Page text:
Chapter 3 considers the contestation of these memories and their performance by organisations like the African National Congress and the South African Indian Congress. They boycotted the call for ‘tribal natives’ and ‘Malay and Coloured’ communities to inhabit a village at the festival fair and participate in the Langa township festival. School teachers were key in this battle, as the Dutch Reformed Church wanted ‘coloured’ people to take their place as children of the Mother Church, while political organisations called them to join the Teachers League of South Africa and reject all co-operation with any organisation supporting segregation of any kind. Thus educational organisations - schools and universities alike - took their place in either participating in or boycotting this event. He also points to oppositional events like the ANC mass rally on Cape Town’s Grand Parade, to promote boycotts. A problematic response was staging contestatory plays at schools, which held the danger of reproducing rather than undermining these images. Another point of contestation was to challenge the historical authority of the printed word. Thus newspapers ran images directly inverting some of the historical representations of the festival. Witz goes on to point out the irony of this in what he calls the ‘boomerang’ effect as the actions demonstrated an unspoken meeting between the two histories, and even a dependence on each other.

The fourth chapter looks at the actual festival and responses to it in detail, with maps of the layout and descriptions of the progress through the event. Ironically, and not unlike equivalent exhibitions in Europe, the exhibition demonstrating the aspirations to ‘modern’ industrialised progress of this new nation were paradoxically undermined by questions raised about the fundamental assumptions of their progress and modern civilisation by the Bushmen being displayed as curiosities, not far from baboons. The ultimate irony for Witz is that the festival finally was a ‘producerly text’, seen through a multitude of eyes and bodily experiences and thus open to a myriad interpretations and meanings.

The fifth and final chapter was most interesting for me. It focussed on the intersections between the aspiration for a national festival, encapsulating a coherent sense of an authorised history and identity; and the local understanding and performance of the same. In order to make van Riebeeck spatially national, and not specific to the Cape, the organisers expanded the festival to include the journeys of seven mail coaches starting from their respective places, travelling through nearly 60 major towns in South Africa, covering some 11,000 miles, and converging on Cape Town on 30th March. As the coaches passed through the cities and towns, local festivals would great them. Interesting choices of inclusion and omission were made in these local festivities, which demonstrate preferred memory. But one of the most interesting and controversial is the mail coach processions, which did not all conform to the unified vision of the organisers. For example the East London float disputed the vision prescribed, acknowledging immigrants, like the Germans. The float in Cape Town depicted the Commonwealth of Nations. It was ‘a little sailing vessel manned by five young ladies of the City’: Miss Britannia, Miss Canada, Miss New Zealand, Miss Australia and Miss South Africa – hardly the vision of a nation on the road to newly defined independence.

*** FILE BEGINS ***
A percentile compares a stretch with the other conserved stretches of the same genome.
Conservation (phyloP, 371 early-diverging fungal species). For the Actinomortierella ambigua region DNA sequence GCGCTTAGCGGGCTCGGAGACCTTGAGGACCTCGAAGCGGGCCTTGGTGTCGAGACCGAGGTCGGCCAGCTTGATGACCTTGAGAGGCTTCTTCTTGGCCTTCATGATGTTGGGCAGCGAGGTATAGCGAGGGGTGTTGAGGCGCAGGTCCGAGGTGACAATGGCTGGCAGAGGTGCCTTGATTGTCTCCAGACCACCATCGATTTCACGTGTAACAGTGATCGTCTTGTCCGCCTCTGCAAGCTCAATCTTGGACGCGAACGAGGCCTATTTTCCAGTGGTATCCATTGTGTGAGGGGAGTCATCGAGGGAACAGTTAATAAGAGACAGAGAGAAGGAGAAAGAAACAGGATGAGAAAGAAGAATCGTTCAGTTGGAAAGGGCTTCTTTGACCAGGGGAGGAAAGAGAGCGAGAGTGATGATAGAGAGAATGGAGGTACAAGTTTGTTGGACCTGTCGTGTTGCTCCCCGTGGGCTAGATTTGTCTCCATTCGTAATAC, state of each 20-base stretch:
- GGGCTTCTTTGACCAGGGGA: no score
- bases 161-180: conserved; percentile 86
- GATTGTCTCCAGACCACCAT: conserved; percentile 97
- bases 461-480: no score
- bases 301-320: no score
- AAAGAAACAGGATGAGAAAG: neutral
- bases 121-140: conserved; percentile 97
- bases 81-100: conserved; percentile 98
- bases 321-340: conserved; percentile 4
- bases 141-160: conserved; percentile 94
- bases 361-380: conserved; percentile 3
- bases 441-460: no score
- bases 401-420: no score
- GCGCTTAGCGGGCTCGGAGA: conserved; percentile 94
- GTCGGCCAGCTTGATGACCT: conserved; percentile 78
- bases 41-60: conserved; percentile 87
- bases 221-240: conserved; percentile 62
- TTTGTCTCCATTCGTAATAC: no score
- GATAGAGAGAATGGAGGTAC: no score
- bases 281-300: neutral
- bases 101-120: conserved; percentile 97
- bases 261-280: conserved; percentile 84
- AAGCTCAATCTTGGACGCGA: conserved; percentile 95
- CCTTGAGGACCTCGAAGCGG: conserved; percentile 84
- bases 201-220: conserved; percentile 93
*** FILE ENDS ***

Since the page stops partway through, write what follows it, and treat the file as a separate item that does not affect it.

Witz ends by looking at the response of the post-apartheid government in 2001 when they agreed to acknowledge the 350th with local commemorations as ‘an opportunity to celebrate and acknowledge our diversity and build unity and understanding in an equal South Africa’. However, nothing planned ocurred, the banners with ‘350 on a blue background’ were unclear in referent. Some viewed this moment in South African history as having been ‘consigned to the rubbish dump of history’. However, Witz argues that the date and figure is so much part of how the history and nation has been constituted, that the contestations must and will continue.

Witz offers an unprecedented study of the van Riebeeck tercentenary, with the influences and conditions that shaped the event. While touching on the comparison with the 1938 Great Trek centenary celebrations, and the Pageant of Union in 1910, these could perhaps have been fleshed out a little more. The notes, maps, and reproductions of photographs are thorough and excellent as reference material and the bibliography comprehensive. The comparisons to reenactments of comparable Australian and American Founders days was fascinating and enough to provoke interest and further reading in this area of contested histories and the construction of national memory. This is a significant contribution to the work around creating and contesting histories and narratives in South Africa and a valuable addition to the resources of students of history, museum, theatre and cultural studies.

[Published in Leeds African Studies Bulletin 67 (2005), pp. 92-95]